Thursday, March 6, 2014

Surprise! It's Federal Law and Manufactured Home Zoning Law

The Planning and Zoning Pyramid of Discretion
Trailers, mobile homes, manufactured housing—whatever you call them, federal law regarding these abodes can create another potentially sticky situation for city zoning.

Once upon a time, it was up to a city to regulate whether mobile homes in their boundaries had building features such as a foundation or a minimum size requirement.

These were probably good ordinances to have at the time.

But since the 1970s, a federal manufactured home building code has been in force specifying how manufactured homes can be built, and along with that building code came protections in federal law.

Most notably, cities may not have zoning ordinance rules that apply only to manufactured homes and not to other types of residences. 

“Much like there are protections in law for religious institutions, there are also protections in law for manufactured housing,” says land use and loss control attorney Jed Burkett. “And much like with religious institutions, there were traditional zoning practices in place that often times may be inconsistent or in conflict with state and federal law today.”

Manufactured home parks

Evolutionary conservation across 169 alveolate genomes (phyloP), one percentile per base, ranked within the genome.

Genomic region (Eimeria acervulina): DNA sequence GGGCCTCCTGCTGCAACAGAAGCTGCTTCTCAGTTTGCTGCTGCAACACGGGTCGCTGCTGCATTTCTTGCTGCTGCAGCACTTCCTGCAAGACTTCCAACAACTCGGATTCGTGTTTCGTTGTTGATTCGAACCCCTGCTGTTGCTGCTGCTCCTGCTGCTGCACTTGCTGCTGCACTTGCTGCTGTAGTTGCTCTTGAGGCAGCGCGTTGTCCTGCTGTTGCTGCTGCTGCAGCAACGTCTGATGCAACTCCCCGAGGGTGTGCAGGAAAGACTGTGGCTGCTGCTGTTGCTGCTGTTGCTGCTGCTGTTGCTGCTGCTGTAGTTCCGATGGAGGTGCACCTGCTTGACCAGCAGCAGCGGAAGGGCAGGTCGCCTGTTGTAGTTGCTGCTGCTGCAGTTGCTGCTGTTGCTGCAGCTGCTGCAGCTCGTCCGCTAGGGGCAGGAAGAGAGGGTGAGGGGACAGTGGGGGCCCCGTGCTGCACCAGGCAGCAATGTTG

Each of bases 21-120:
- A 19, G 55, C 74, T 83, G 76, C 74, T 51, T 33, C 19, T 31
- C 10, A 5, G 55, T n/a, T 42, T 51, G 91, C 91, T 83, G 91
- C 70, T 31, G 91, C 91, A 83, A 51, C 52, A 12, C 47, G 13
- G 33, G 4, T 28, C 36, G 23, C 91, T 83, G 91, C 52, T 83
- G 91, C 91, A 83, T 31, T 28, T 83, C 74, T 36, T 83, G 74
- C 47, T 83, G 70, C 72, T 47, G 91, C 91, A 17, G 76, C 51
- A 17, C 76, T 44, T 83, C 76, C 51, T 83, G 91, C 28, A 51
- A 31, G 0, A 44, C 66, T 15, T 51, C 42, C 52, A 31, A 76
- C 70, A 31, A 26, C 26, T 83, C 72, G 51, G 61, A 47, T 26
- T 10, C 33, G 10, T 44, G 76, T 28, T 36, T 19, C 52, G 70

Manufactured home parks can be another area of confusion for cities. How cities can regulate manufactured home parks, which are licensed through the State Dept. of Health, has its own set of laws.

What's the most common hitch for cities? Under state statute, these parks can be considered a conditional use in zoning districts that allow multi-family housing. That means it would be wise for cities to address these parks in their zoning ordinances, says Burkett. And no, a city may not require manufactured homes to only be located in a manufactured home park.

Surprised? You’re probably not alone. “They are out there,” says Burkett of outdated ordinances. “That’s one of the reasons we continue to talk about this decades after this law changed.”

Here are a couple resources for cities that want to get it right:

Still have questions? Call Jed. “I’m always happy to talk to city folks about these issues,” says Burkett. “I’m available as a resource to them.”

Contact: (651) 281-1247 or (800) 925-1122.

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